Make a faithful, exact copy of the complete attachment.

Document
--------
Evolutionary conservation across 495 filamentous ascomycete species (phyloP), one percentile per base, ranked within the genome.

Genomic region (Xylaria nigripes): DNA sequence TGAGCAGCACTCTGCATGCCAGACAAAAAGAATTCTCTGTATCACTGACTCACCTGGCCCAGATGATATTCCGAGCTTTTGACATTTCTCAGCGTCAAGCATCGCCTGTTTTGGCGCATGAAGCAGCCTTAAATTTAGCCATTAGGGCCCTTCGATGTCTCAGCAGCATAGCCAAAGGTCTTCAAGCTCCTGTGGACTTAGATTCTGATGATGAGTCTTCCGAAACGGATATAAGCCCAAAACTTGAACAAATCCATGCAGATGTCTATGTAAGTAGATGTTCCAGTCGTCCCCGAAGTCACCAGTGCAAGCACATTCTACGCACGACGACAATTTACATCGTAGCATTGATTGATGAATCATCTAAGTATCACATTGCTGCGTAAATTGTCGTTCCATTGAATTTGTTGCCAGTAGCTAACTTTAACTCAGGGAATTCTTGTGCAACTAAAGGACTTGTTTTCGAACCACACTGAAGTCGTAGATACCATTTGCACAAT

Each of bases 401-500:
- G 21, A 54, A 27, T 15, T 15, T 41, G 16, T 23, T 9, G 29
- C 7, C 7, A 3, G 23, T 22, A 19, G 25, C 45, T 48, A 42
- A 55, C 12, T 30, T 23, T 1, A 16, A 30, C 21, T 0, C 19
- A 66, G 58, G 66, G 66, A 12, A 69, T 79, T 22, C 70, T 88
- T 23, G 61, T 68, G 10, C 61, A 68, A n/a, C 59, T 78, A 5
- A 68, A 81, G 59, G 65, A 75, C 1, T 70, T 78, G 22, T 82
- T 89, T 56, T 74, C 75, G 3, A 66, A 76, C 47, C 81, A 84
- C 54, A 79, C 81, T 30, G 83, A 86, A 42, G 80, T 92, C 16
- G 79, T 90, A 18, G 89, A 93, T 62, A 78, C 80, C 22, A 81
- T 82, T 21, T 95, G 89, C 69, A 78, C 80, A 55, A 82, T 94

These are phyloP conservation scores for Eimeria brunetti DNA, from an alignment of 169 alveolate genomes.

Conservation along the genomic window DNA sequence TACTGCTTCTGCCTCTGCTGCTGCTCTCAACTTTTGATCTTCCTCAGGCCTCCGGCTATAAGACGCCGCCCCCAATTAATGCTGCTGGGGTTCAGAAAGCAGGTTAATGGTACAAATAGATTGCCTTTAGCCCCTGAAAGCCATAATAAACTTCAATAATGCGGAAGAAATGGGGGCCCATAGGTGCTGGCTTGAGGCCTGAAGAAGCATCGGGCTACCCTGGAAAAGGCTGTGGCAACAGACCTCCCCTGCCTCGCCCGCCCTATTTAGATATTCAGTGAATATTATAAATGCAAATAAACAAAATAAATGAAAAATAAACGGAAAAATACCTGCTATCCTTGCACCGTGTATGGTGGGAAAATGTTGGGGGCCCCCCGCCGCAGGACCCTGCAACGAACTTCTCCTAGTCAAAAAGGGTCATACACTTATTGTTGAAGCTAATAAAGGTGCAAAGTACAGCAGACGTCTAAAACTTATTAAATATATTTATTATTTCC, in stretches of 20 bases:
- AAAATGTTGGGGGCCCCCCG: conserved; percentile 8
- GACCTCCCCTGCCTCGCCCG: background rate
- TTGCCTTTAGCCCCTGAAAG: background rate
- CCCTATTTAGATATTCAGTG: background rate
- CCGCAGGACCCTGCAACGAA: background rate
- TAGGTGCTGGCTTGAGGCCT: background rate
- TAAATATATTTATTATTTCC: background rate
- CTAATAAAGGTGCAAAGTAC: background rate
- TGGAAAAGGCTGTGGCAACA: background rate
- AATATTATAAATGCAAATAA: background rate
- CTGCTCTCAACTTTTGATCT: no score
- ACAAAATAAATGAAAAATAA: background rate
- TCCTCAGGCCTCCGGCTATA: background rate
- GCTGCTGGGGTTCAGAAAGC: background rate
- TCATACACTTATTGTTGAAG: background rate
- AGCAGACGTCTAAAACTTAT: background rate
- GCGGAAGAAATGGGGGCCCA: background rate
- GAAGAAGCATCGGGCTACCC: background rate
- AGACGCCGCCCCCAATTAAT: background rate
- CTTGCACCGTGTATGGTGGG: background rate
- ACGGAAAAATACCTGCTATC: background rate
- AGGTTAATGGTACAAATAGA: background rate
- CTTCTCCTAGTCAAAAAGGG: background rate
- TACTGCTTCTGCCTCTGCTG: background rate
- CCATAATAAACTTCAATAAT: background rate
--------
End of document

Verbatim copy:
Evolutionary conservation across 495 filamentous ascomycete species (phyloP), one percentile per base, ranked within the genome.

Genomic region (Xylaria nigripes): DNA sequence TGAGCAGCACTCTGCATGCCAGACAAAAAGAATTCTCTGTATCACTGACTCACCTGGCCCAGATGATATTCCGAGCTTTTGACATTTCTCAGCGTCAAGCATCGCCTGTTTTGGCGCATGAAGCAGCCTTAAATTTAGCCATTAGGGCCCTTCGATGTCTCAGCAGCATAGCCAAAGGTCTTCAAGCTCCTGTGGACTTAGATTCTGATGATGAGTCTTCCGAAACGGATATAAGCCCAAAACTTGAACAAATCCATGCAGATGTCTATGTAAGTAGATGTTCCAGTCGTCCCCGAAGTCACCAGTGCAAGCACATTCTACGCACGACGACAATTTACATCGTAGCATTGATTGATGAATCATCTAAGTATCACATTGCTGCGTAAATTGTCGTTCCATTGAATTTGTTGCCAGTAGCTAACTTTAACTCAGGGAATTCTTGTGCAACTAAAGGACTTGTTTTCGAACCACACTGAAGTCGTAGATACCATTTGCACAAT

Each of bases 401-500:
- G 21, A 54, A 27, T 15, T 15, T 41, G 16, T 23, T 9, G 29
- C 7, C 7, A 3, G 23, T 22, A 19, G 25, C 45, T 48, A 42
- A 55, C 12, T 30, T 23, T 1, A 16, A 30, C 21, T 0, C 19
- A 66, G 58, G 66, G 66, A 12, A 69, T 79, T 22, C 70, T 88
- T 23, G 61, T 68, G 10, C 61, A 68, A n/a, C 59, T 78, A 5
- A 68, A 81, G 59, G 65, A 75, C 1, T 70, T 78, G 22, T 82
- T 89, T 56, T 74, C 75, G 3, A 66, A 76, C 47, C 81, A 84
- C 54, A 79, C 81, T 30, G 83, A 86, A 42, G 80, T 92, C 16
- G 79, T 90, A 18, G 89, A 93, T 62, A 78, C 80, C 22, A 81
- T 82, T 21, T 95, G 89, C 69, A 78, C 80, A 55, A 82, T 94

These are phyloP conservation scores for Eimeria brunetti DNA, from an alignment of 169 alveolate genomes.

Conservation along the genomic window DNA sequence TACTGCTTCTGCCTCTGCTGCTGCTCTCAACTTTTGATCTTCCTCAGGCCTCCGGCTATAAGACGCCGCCCCCAATTAATGCTGCTGGGGTTCAGAAAGCAGGTTAATGGTACAAATAGATTGCCTTTAGCCCCTGAAAGCCATAATAAACTTCAATAATGCGGAAGAAATGGGGGCCCATAGGTGCTGGCTTGAGGCCTGAAGAAGCATCGGGCTACCCTGGAAAAGGCTGTGGCAACAGACCTCCCCTGCCTCGCCCGCCCTATTTAGATATTCAGTGAATATTATAAATGCAAATAAACAAAATAAATGAAAAATAAACGGAAAAATACCTGCTATCCTTGCACCGTGTATGGTGGGAAAATGTTGGGGGCCCCCCGCCGCAGGACCCTGCAACGAACTTCTCCTAGTCAAAAAGGGTCATACACTTATTGTTGAAGCTAATAAAGGTGCAAAGTACAGCAGACGTCTAAAACTTATTAAATATATTTATTATTTCC, in stretches of 20 bases:
- AAAATGTTGGGGGCCCCCCG: conserved; percentile 8
- GACCTCCCCTGCCTCGCCCG: background rate
- TTGCCTTTAGCCCCTGAAAG: background rate
- CCCTATTTAGATATTCAGTG: background rate
- CCGCAGGACCCTGCAACGAA: background rate
- TAGGTGCTGGCTTGAGGCCT: background rate
- TAAATATATTTATTATTTCC: background rate
- CTAATAAAGGTGCAAAGTAC: background rate
- TGGAAAAGGCTGTGGCAACA: background rate
- AATATTATAAATGCAAATAA: background rate
- CTGCTCTCAACTTTTGATCT: no score
- ACAAAATAAATGAAAAATAA: background rate
- TCCTCAGGCCTCCGGCTATA: background rate
- GCTGCTGGGGTTCAGAAAGC: background rate
- TCATACACTTATTGTTGAAG: background rate
- AGCAGACGTCTAAAACTTAT: background rate
- GCGGAAGAAATGGGGGCCCA: background rate
- GAAGAAGCATCGGGCTACCC: background rate
- AGACGCCGCCCCCAATTAAT: background rate
- CTTGCACCGTGTATGGTGGG: background rate
- ACGGAAAAATACCTGCTATC: background rate
- AGGTTAATGGTACAAATAGA: background rate
- CTTCTCCTAGTCAAAAAGGG: background rate
- TACTGCTTCTGCCTCTGCTG: background rate
- CCATAATAAACTTCAATAAT: background rate